>> From: Christophe de Dinechin <dinechin@redhat.com>
>> 
>> Signed-off-by: Christophe de Dinechin <dinechin@redhat.com>
>> ---
>> docs/spice_style.txt | 15 ++++++++++++---
>> 1 file changed, 12 insertions(+), 3 deletions(-)
>> 
>> diff --git a/docs/spice_style.txt b/docs/spice_style.txt
>> index 13032df6..eef4880f 100644
>> --- a/docs/spice_style.txt
>> +++ b/docs/spice_style.txt
>> @@ -99,10 +99,19 @@ FIXME and TODO
>> 
>> Comments that are prefixed with `FIXME` describe a bug that need to be
>> fixed. Generally, it is not allowed to commit new code having `FIXME`
>> comment. Committing  `FIXME` is allowed only for existing bugs. Comments
>> that are prefixed with `TODO` describe further features, optimization or
>> code improvements, and they are allowed to be committed along with the
>> relevant code.
>> 
>> -ASSERT
>> -------
>> +Assertions
>> +----------
>> +
>> +Use assertions liberally. Assertions help testing function arguments and
>> function results validity. As a result, they make it easier to detect bugs.
>> Also, by expressing the intent of the developer, they make the code easier
>> to read.
>> +
> 
> I come from the Windows world and I found here in our case the "Use assertions
> liberally" a bit stronger if they are always used.

I’m sorry, I can’t make sense of this sentence. I believe you mean that the recommendation is too strong (not stronger) because we never disable them?

Do you have any performance numbers on the extra cost of assertions?


> Kind of always using
> address sanitizer compiled in even in production. Recently in spice-server
> we added code like:
> 
>    if (ENABLE_EXTRA_CHECKS) {
>        spice_assert(dev->hdr_pos >= sizeof(StreamDevHeader));
>        spice_assert(dev->hdr.type == STREAM_TYPE_FORMAT);
>    }
> 
> the ENABLE_EXTRA_CHECKS is always true/false and is a compiled in constant
> and is true only if explicitly enabled so the compiler will strip the entire
> checks if not enabled (but still checking for syntax).

Yes. This kind of code is the obvious result of being a bit confused on the usage of assertions.

That specific example is somewhat ridiculous, by the way. The two tests are one machine instruction each, I doubt they are even noticeable on any performance benchmark.

ENABLE_EXTRA_CHECKS is also used for additional checks that are somewhat expensive at run-time, like in display_channel_finalize. OK, but then why not make that a run-time flag instead of a compile-time flag? Unless the additional test code makes your code larger by 50%, but I doubt this is the case here…

> 
>> +Several form of assertion exist. SPICE does not use the language `assert`
>> much, but instead relies on the following variants:
>> +
>> +- `spice_assert`, defined in `common/log.h`, is never disabled at run-time
>> and prints an error if the assertion fails.
>> +
>> +- `g_assert` and other variants defined in glib such as `g_assert_null`, can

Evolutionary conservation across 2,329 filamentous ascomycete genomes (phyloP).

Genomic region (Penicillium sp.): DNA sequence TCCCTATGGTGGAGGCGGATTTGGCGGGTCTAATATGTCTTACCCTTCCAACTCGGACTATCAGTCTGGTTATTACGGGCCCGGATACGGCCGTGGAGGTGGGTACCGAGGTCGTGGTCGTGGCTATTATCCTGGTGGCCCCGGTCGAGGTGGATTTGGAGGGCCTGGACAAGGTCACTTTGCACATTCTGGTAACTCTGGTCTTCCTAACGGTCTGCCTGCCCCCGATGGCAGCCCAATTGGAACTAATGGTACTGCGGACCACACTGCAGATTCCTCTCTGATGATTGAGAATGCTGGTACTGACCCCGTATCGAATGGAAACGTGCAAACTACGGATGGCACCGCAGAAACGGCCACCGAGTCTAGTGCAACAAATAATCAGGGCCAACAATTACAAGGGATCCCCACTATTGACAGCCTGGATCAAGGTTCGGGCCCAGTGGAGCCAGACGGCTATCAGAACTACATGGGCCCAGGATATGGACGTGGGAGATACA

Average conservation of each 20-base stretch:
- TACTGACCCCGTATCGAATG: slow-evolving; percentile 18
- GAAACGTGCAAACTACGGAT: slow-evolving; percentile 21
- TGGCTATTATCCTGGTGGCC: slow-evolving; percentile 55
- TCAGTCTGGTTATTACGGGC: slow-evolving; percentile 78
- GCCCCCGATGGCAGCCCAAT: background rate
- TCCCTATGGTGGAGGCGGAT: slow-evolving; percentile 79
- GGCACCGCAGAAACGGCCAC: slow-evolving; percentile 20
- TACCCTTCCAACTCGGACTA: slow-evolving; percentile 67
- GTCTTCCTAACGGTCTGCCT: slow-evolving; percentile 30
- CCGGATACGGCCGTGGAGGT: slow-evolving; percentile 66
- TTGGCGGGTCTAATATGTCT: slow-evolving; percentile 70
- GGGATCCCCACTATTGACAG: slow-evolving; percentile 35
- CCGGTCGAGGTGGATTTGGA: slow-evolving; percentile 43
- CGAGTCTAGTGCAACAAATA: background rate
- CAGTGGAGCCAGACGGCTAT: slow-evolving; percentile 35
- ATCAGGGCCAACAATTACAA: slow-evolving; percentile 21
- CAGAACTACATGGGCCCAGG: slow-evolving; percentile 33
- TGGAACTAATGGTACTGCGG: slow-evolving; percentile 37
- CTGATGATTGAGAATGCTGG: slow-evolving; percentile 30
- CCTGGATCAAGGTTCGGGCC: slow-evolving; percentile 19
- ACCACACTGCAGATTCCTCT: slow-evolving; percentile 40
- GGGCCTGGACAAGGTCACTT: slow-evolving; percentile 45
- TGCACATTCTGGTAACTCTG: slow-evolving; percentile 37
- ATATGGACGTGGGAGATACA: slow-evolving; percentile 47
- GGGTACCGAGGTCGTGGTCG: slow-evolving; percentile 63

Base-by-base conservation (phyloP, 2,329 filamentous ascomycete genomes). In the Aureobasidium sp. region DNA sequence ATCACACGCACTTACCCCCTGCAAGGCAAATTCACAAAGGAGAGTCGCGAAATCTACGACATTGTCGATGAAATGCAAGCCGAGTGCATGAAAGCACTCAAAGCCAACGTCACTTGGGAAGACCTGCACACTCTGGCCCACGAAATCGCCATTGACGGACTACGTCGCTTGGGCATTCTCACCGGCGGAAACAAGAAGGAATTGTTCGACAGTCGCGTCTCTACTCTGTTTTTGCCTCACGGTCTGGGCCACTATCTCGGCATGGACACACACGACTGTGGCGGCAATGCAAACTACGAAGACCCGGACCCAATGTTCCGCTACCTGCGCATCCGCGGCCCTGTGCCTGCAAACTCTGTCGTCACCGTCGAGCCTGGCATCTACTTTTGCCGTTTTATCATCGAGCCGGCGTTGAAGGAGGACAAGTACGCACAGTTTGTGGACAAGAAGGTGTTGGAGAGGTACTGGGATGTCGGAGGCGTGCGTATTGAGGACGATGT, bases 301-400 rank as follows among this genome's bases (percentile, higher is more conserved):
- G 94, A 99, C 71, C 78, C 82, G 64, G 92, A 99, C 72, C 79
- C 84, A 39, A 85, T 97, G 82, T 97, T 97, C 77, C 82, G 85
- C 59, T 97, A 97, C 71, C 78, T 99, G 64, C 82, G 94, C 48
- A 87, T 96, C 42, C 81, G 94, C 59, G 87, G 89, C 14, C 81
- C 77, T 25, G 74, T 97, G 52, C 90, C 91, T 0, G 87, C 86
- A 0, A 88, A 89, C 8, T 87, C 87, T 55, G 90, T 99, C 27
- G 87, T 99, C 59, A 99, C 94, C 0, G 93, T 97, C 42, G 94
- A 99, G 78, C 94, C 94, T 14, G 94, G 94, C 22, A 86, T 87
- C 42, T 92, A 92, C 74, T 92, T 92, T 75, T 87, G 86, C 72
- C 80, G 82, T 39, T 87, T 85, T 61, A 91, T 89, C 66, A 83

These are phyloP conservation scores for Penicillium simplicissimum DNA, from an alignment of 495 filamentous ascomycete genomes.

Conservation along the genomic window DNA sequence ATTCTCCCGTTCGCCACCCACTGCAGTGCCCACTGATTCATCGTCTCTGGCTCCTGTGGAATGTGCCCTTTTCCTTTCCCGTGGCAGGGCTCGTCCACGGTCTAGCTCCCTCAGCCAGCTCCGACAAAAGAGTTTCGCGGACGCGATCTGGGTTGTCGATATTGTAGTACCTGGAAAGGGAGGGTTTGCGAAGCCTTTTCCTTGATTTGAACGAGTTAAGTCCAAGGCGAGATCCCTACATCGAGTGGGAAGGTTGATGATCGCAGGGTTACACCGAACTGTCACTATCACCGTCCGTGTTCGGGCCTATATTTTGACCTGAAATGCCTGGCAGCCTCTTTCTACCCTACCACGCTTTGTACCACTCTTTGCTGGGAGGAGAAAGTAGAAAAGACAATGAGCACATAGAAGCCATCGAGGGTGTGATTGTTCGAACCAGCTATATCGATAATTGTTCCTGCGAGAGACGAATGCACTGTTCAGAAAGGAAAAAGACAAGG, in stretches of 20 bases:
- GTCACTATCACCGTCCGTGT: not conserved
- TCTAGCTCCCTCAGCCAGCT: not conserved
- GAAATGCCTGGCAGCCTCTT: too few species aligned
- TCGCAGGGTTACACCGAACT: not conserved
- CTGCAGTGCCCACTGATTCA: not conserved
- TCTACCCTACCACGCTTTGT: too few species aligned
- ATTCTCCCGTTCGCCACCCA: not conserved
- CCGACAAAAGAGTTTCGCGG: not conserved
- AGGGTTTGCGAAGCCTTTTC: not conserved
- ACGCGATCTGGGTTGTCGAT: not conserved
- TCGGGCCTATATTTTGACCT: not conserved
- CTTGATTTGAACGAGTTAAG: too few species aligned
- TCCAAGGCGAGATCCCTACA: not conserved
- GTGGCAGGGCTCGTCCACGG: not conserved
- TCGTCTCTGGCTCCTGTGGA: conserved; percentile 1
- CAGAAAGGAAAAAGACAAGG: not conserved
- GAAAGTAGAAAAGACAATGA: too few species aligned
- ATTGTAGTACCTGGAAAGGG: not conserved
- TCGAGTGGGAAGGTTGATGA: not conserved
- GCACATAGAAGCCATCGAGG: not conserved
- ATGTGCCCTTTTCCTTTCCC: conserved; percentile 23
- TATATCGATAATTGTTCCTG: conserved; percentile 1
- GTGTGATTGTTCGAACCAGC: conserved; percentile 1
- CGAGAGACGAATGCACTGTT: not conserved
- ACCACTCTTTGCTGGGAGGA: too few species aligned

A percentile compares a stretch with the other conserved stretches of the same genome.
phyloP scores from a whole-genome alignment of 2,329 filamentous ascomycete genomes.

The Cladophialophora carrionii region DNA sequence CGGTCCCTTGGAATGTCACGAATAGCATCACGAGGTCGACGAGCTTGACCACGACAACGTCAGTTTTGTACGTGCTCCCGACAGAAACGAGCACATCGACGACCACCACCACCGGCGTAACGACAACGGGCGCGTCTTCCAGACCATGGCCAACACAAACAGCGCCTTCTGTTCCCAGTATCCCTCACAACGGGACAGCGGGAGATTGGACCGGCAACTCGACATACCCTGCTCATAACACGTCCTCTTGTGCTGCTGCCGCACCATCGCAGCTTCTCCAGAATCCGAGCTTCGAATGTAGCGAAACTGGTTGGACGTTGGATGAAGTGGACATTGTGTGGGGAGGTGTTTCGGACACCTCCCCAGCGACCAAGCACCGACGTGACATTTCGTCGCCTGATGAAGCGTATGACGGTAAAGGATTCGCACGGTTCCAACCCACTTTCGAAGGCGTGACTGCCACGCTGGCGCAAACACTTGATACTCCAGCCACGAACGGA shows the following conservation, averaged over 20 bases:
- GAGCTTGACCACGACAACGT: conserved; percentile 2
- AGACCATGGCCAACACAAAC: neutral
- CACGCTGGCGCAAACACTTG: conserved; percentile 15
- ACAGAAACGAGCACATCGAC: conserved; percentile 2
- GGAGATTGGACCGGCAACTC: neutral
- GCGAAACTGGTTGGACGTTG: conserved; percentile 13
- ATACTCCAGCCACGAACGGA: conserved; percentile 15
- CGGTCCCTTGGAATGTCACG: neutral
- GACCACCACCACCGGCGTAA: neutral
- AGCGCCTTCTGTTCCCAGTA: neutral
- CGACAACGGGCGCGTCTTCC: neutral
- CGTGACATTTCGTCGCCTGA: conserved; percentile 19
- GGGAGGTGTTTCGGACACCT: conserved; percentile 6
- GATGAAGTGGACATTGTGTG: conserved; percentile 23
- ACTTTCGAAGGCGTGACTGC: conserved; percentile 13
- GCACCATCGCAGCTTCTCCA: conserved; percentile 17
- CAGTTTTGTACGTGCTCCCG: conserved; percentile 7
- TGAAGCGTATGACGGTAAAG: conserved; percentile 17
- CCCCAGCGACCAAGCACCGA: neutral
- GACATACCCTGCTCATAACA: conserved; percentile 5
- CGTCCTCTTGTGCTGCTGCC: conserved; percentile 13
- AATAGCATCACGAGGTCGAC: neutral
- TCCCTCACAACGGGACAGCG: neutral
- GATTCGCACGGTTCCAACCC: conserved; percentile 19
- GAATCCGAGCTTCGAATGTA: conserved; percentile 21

>> be diabled by setting `G_DISABLE_ASSERT` (which is never done in practice
>> for SPICE code), and emits a message through the g_assertion_message
>> function and its variants.
>> +
> 
> typo: "diabled" -> "disabled"
> No, our code as far as I remember should NEVER be compiled and used with
> G_DISABLE_ASSERT enabled.

I mention in the text that we don’t disable them in practice.

But why should that NEVER be done? (in uppercase, no less)? If some distro has a policy of building with assertions disabled, that’s their choice.

> Or maybe I'm confused by G_DISABLE_CHECKS ?
> OT: maybe we should check this in the code (I think better place is common/log.c).

Check what? That G_DISABLE_ASSERT is not set?

> 
>> +The guidelines for selecting one or the other are not very clear from the
>> existing code. The `spice_assert` variant may be preferred for SPICE-only
>> code, as it makes it clearer that this assertion is coming from SPICE. The
>> `g_assert` and variants may be preferred for assertions related to the use
>> of glib.
>> 
>> -Use it freely. ASSERT helps testing function arguments and function results
>> validity.  ASSERT helps detecting bugs and improve code readability and
>> stability.
>> 
>> sizeof
>> ------
> 
> Frediano
> 
> > On 12 Feb 2018, at 09:21, Frediano Ziglio <fziglio@redhat.com> wrote:
> > 
> >> 
> >> From: Christophe de Dinechin <dinechin@redhat.com>
> >> 
> >> Signed-off-by: Christophe de Dinechin <dinechin@redhat.com>
> >> ---
> >> docs/spice_style.txt | 15 ++++++++++++---
> >> 1 file changed, 12 insertions(+), 3 deletions(-)
> >> 
> >> diff --git a/docs/spice_style.txt b/docs/spice_style.txt
> >> index 13032df6..eef4880f 100644
> >> --- a/docs/spice_style.txt
> >> +++ b/docs/spice_style.txt
> >> @@ -99,10 +99,19 @@ FIXME and TODO
> >> 
> >> Comments that are prefixed with `FIXME` describe a bug that need to be
> >> fixed. Generally, it is not allowed to commit new code having `FIXME`
> >> comment. Committing  `FIXME` is allowed only for existing bugs. Comments
> >> that are prefixed with `TODO` describe further features, optimization or
> >> code improvements, and they are allowed to be committed along with the
> >> relevant code.
> >> 
> >> -ASSERT
> >> -------
> >> +Assertions
> >> +----------
> >> +
> >> +Use assertions liberally. Assertions help testing function arguments and
> >> function results validity. As a result, they make it easier to detect
> >> bugs.
> >> Also, by expressing the intent of the developer, they make the code easier
> >> to read.
> >> +
> > 
> > I come from the Windows world and I found here in our case the "Use
> > assertions
> > liberally" a bit stronger if they are always used.
>